Murdoch’s Disney deal is a boon for Fox News

As Rupert Murdoch unloads $52.4 billion worth of assets to Disney, one thing is clear: he is doubling down on Fox News.

Thursday’s blockbuster deal, in fact, may even provide an opportunity for the conservative cable news network to expand its impact.

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For the most part, Murdoch has kept Fox News’ brand separate from that of his local stations and the national Fox broadcast network. But as the Australian-born mogul strips away his entertainment properties to create what he called “the new Fox” – essentially, Fox News, Fox Business Network, the national Fox sports networks, his broadcast network and local stations — several analysts suggested that the deal may provide more opportunities for Fox News to extend its footprint into the broadcast realm. The new Fox could look to acquire other local stations, as well, analysts say.

“From a Fox News perspective, it’s a positive,” said Daniel Ives, the chief strategy officer and head of technology research at GBH Insights. He said that the network, along with Murdoch’s other remaining assets, will now benefit from his “laser focus.”

“The focus of the company now is on the remaining assets,” Ives said, “with [Fox News] being the crown jewel.”

Spokespeople from 21st Century Fox and Fox News declined to comment on the Disney deal’s effect on the network.

As part of the deal, Murdoch parted with the 20th Century Fox television and movie studio, leading to an unusual situation: the new Fox company still owns a national broadcast television network and 28 local stations, but no longer has a studio to produce shows for them. If the deal with Disney, which also included assets like the FX Network and National Geographic, means that Fox is moving away from entertainment content and toward news and sports, Ives said that it follows that news content could get more prominent play on Fox’s broadcast network.

Brian Wieser, a senior analyst for communications and technology at Argus Research, agreed. “I suspect that the remainder of Fox will end up owning more local broadcast stations, which will lean more on news, especially including Fox News but also possibly News Corp,” he said in an email.

Wieser also thought Murdoch would look to acquire more local networks. “Fox News can serve as a newsgathering organization at a national level for a broader range of TV stations if Fox owned more outright,” he said.

In a conference call Thursday with Wall Street analysts, Murdoch struck a defiant tone, describing a company with renewed focus on news and sports.

“Those of you who know me know I am a newsman with a competitive spirit . . . ” he said. “Are we retreating? Absolutely not! We are pivoting at a pivotal moment.”

In the conference call, Murdoch said that the new Fox would not be totally withdrawing from the scripted and reality shows that currently fill the Fox lineup. The company could still partner with other studios, he said.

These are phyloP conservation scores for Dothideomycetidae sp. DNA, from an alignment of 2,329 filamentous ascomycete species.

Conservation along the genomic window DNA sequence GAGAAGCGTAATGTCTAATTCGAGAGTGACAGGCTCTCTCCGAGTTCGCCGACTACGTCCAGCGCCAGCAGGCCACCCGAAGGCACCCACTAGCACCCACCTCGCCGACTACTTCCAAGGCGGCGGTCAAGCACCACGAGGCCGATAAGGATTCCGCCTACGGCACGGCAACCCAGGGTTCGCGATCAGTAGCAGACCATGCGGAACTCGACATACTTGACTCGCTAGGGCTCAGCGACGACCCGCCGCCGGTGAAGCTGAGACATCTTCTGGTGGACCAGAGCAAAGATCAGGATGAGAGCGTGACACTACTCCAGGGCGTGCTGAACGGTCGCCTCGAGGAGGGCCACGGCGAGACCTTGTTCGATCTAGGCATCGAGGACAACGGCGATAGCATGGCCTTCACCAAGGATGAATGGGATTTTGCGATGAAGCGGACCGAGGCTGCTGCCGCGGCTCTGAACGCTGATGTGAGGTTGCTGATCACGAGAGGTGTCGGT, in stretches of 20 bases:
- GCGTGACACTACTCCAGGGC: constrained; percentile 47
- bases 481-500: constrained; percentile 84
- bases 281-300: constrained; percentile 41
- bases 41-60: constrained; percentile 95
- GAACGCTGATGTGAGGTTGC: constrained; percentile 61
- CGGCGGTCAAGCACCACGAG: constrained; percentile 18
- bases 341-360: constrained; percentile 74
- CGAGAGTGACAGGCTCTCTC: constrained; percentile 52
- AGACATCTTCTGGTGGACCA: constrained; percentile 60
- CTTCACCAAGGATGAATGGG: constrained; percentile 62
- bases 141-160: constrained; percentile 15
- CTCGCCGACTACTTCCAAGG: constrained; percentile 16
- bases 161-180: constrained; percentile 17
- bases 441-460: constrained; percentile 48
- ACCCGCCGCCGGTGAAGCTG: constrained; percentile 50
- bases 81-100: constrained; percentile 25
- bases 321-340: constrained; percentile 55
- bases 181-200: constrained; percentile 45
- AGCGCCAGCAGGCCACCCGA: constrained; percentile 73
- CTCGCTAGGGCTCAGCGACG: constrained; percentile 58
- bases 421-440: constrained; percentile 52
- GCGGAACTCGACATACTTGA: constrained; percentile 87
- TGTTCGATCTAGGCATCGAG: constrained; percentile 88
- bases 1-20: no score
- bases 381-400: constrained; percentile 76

“We can make our own programs [or buy programs] from 20th,” he said. “As the networks make more and more of their own programs, people like Warner Bros. and Sony will be looking to us to buy programs. We’re in a strong position for getting all the programs we need.”

But Paul Hardart, a marketing professor at New York University’s Entertainment, Media and Technology program in its Stern School of Business, said that he expected Fox to have “less entertainment content in the near term.” Sports and news have been the main pillars holding up cable and broadcast television, he said, as the two types of programming viewers typically watch live and can’t fast-forward through commercials on. Murdoch, he said, is “playing to his strengths.”

“He’s getting a lot of money to continue to double down on sports and news,” Hardart said. “I would think you’d start to see a lot more connection between these [remaining] networks…I don’t think they’re that connected right now.”

Hardart said he didn’t think that high-profile Fox News primetime shows like Hannity would suddenly be invading the Fox broadcast lineup, but one possibility, he said, was more interactions between local news shows and the national Fox News and Fox Sports brands.

With reports out that Murdoch’s son, James, could be jumping to Disney as part of the deal, he also noted the added bonus of solving problems around family succession.

The deal happened at the same time that local television station giant Sinclair is in the process of acquiring Tribune Broadcasting, a deal which would give the company access to 72 percent of TV households in America. Rumors have swirled that Sinclair has designs on amping up its news programming, and the company has had to deny reports that it was courting disgraced former Fox News host Bill O’Reilly.

One potential downside, said Joseph Bonner, a senior analyst for communications and technology at Argus Research, is that the loss of other cable networks like FX may give the new Fox less leverage in negotiating carriage fees with cable providers. Fox News remains one of the most in demand cable networks, though, and on the investor call, Murdoch did not seem too concerned over the issue.

“Fox News,” he said, “is something that no one can afford to drop.”